SALT LAKE CITY – Over 700 middle school and jr. high students of racially and ethnically diverse communities from across the state were encouraged to reflect on their future goals and discover tools that can build upon their strengths.
The Utah Division of Multicultural Affairs recently hosted the 8th Annual Multicultural Youth Leadership Summit, an event that has been supported through Governor Gary R. Herbert’s college and career ready initiative, and continues through Governor Spencer J. Cox’s initiatives to empower Utah’s youth to lead under the spirit of #OneUtah. This year’s event focused on increasing opportunities for educational and career success amongst youth of diverse identities through the theme of “Your Power to Be”. Students engaged with diverse professionals and community leaders during this interactive Zoom conference by learning more about their life stories and the many pathways students can take to lead impactful lives.
This year’s Multicultural Youth Leadership Summit highlighted state leaders, community partners, and emerging professionals making a difference across Utah.
Among those speaking was Meligha Garfield, director of the Utah Black Cultural Center at the University of Utah, who marked the theme of the event, “Your Power to Be”, by encouraging students to dedicate themselves to what they find valuable and deeply meaningful based on their stories.
“I want you to be passionate…not just be something,” Garfield said, while encouraging students to embody values and desires to make communities thriving spaces. He later added, “When you all grow up, I want you to take risks, dream big, ask for help, do something valuable, and lastly protect your magic.”
Adam Conte, co-founder of The Arrows Journey, a multimedia organization that inspires Indigenous youth to tell their stories, prepared an empowering video that shared how his “Power to Be” is deeply connected to his love of filmmaking.
Students also learned about the foundations of mental health, college & career readiness, and financial literacy. Data surrounding these topics show that youth from underrepresented communities may experience certain disparities that create achievement gaps. Such statistics include:
- In 2019, suicide was the leading cause of death for Utahns ages 10 to 17 and 18 to 24 and Utah’s child and youth mental health needs were increasing even before the pandemic. (Kem C. Gardner Policy Institute, Utah’s Public Health Data Resource)
- Enrollment, achievement, and educational attainment continue to differ by sex and race/ethnicity in both K-12 schools and higher education in Utah. (Kem C. Gardner Policy Institute)
- As of 2020, many racial & ethnic minority groups experienced median household incomes lower than the state median income. The Black and Native American populations were the furthest below the state median. (Kem C. Gardner Policy Institute)
Michelle Latu, a financial broker who led out on the Financial Empowerment session, inspired students to envision themselves in wealth building spaces. Acknowledging that financial topics can be intimidating to youth, Michelle spoke to students from her personal experience in becoming financially empowered by breaking cycles of poverty in her own family, later on becoming one of the youngest brokers in her current company. Covering topics like investment, savings, and good and bad debt, she instilled in students the idea that “it doesn’t matter what background you come from, you can learn how to manage money”, urging youth “that they can start anywhere” in building small habits to be money smart.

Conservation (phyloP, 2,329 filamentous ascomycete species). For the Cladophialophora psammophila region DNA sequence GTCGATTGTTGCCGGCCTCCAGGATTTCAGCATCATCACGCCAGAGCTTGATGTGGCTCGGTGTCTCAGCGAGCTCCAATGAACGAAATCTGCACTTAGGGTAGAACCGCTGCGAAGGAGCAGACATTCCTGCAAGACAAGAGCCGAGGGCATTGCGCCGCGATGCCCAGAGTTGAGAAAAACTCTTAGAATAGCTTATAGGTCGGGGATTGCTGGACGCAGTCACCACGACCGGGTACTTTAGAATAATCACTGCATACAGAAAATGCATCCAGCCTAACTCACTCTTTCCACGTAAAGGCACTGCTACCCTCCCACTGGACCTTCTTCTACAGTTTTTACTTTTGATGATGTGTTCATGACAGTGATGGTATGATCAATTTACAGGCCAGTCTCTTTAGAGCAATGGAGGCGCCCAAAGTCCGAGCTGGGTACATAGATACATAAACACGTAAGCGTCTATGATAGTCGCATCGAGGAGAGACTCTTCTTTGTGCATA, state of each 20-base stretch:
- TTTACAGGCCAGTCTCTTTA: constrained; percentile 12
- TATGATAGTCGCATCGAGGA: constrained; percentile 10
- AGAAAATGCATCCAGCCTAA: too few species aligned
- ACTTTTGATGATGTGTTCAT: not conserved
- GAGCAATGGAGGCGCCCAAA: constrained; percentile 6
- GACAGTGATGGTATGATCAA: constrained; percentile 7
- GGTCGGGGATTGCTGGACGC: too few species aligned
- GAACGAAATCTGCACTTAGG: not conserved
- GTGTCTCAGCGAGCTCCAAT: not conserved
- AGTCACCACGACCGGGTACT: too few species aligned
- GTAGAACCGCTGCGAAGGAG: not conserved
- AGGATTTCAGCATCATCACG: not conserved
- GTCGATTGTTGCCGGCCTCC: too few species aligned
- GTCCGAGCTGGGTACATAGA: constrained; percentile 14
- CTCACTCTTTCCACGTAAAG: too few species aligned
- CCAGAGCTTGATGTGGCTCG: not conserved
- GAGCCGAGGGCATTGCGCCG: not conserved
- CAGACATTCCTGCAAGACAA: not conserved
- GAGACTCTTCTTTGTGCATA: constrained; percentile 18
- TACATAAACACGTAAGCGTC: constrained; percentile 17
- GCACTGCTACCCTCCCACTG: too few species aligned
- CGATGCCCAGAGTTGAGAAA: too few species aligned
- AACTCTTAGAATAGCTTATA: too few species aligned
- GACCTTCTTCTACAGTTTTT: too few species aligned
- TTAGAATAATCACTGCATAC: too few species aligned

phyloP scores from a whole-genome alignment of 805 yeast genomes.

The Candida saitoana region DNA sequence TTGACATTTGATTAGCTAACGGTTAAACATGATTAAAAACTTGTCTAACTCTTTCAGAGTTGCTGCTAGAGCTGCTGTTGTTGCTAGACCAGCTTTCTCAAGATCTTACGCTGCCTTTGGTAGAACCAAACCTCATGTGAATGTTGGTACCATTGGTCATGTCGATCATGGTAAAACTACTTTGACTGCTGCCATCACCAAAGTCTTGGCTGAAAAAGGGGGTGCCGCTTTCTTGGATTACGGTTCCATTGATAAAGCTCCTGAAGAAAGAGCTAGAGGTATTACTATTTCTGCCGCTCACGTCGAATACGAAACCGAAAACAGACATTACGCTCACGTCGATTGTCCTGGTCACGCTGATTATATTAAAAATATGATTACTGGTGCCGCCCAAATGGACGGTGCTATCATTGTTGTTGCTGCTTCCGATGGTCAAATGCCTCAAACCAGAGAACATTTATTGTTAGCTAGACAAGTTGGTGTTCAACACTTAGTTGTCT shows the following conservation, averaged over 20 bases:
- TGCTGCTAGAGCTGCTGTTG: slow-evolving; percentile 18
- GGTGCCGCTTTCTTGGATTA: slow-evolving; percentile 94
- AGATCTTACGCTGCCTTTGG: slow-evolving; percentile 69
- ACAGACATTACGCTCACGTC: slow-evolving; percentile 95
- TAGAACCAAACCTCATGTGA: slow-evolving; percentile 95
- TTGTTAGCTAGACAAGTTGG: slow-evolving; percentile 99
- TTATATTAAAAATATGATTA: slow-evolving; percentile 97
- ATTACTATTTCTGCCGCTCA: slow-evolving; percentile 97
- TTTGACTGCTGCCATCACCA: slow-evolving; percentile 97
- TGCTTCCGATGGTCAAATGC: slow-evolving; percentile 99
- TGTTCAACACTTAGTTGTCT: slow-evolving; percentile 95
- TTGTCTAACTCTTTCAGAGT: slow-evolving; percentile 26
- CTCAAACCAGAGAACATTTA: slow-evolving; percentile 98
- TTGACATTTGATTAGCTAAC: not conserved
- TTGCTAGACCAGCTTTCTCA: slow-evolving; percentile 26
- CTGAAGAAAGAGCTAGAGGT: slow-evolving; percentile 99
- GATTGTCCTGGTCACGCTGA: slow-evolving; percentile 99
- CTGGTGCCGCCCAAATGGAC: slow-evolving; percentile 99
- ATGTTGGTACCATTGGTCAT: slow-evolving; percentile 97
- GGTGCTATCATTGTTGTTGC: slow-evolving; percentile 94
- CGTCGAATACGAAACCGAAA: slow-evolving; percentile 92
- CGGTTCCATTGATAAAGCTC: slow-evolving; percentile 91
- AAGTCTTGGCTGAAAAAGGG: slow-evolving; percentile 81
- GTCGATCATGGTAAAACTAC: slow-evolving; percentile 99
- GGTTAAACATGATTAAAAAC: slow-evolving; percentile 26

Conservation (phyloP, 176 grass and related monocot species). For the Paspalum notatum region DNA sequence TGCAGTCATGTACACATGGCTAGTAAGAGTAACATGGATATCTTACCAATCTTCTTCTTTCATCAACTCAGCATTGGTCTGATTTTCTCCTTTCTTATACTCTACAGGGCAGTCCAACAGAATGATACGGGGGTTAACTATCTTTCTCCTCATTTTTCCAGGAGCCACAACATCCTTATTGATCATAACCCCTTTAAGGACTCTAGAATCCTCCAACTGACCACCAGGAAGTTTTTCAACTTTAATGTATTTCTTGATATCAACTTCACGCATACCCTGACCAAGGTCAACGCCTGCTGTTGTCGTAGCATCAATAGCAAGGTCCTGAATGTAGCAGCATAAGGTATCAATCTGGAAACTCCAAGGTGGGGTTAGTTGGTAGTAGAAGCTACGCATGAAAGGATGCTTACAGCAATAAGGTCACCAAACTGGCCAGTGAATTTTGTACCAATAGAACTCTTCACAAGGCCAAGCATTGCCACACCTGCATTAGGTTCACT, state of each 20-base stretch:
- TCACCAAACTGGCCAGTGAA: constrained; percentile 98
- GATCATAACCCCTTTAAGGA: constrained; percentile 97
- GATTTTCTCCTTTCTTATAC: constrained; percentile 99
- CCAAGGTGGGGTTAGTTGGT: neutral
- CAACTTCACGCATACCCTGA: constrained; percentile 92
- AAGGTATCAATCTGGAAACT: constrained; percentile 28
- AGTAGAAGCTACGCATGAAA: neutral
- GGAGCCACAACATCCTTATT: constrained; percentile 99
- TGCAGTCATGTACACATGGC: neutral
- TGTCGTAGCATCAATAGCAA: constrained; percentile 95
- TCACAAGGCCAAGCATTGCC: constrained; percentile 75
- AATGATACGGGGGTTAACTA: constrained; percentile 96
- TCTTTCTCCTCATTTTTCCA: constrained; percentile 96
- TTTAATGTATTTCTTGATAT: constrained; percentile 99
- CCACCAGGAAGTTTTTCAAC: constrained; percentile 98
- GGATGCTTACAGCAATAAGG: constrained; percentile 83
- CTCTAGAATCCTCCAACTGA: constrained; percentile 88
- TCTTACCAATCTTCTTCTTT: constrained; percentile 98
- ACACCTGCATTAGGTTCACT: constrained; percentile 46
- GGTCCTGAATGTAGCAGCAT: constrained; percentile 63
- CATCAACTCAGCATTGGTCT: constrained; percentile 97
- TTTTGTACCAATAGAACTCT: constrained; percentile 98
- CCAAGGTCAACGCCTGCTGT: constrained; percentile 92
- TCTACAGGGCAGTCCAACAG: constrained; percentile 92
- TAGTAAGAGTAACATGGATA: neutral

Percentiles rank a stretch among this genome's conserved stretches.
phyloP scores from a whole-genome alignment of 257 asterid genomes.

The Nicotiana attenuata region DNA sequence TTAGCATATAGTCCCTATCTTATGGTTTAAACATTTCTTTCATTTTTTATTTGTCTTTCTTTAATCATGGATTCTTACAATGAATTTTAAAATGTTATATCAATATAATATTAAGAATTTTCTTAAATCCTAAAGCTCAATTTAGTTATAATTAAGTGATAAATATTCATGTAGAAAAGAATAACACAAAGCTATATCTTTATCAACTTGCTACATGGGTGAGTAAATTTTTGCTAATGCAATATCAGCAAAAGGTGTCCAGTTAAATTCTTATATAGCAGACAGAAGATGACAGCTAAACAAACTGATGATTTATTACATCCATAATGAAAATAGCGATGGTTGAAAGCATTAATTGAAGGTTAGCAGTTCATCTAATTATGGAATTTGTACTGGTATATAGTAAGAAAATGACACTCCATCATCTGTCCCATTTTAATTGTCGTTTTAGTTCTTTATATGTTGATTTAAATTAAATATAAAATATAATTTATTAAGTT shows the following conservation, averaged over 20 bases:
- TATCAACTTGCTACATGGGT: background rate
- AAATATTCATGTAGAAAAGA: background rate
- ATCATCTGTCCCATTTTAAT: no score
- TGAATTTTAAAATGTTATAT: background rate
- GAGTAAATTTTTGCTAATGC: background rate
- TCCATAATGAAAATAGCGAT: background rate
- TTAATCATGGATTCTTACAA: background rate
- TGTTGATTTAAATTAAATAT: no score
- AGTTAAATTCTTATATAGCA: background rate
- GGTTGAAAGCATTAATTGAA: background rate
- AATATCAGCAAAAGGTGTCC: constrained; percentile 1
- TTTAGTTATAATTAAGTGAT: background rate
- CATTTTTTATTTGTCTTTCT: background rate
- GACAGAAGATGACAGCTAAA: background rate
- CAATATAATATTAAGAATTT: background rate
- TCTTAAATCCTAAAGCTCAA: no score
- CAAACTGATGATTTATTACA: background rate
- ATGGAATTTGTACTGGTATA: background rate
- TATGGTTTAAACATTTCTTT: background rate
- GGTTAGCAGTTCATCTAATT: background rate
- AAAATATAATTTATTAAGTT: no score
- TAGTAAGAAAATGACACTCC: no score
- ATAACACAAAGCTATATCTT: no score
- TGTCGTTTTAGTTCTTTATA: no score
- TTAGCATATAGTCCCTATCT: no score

“I learned that no matter what culture you’re from, there will always be people supporting [you] every step you take. I also learned that metal health is very important.”Student, Vista Heights Middle School
Attendees came away with a new understanding of their strengths as leaders, and a renewed confidence in their ability to invest in successful futures.
The impact of this event was evident by the reaction from both students and educators. One student from West Jordan Middle School shared that they had started a small business,and weren’t sure how to manage money. They added, “having a speaker that showed us how to manage [our] money and use it wisely helped me a whole lot and now I feel more confident and have an idea of how my business is going to work now and in the future.” Another student from Vista Heights Middle School boldly stated, “I learned that no matter what culture you’re from, there will always be people supporting [you] every step you take. I also learned that metal health is very important.”
This positivity was echoed by an educator who shared that this event “opened a discussion for us about college opportunities, scholarships…the future. I think some of my students don’t think they have much of a future beyond the family cycle of living paycheck to paycheck for their whole life.”
Further, one educator was surprised by how many of their students enjoyed the financial session. “I learned my students were like sponges, ready to learn from people who have paved the way with similar life stories.”
The Multicultural Youth Leadership Summit has established itself as a generational experience, with schools across Utah participating annually in youth advocacy and empowerment. Engaging middle school and jr. high students is important to the division as they are in a critical stage to be inspired to seek out thriving pathways to college, career, and community participation.
“Your Power to Be” is a theme that will continue to guide the division to new heights in connecting students and educators to community resources and leaders to identify their leadership skills, create a statewide network of peers, and obtain the tools needed to make positive change happen in their communities.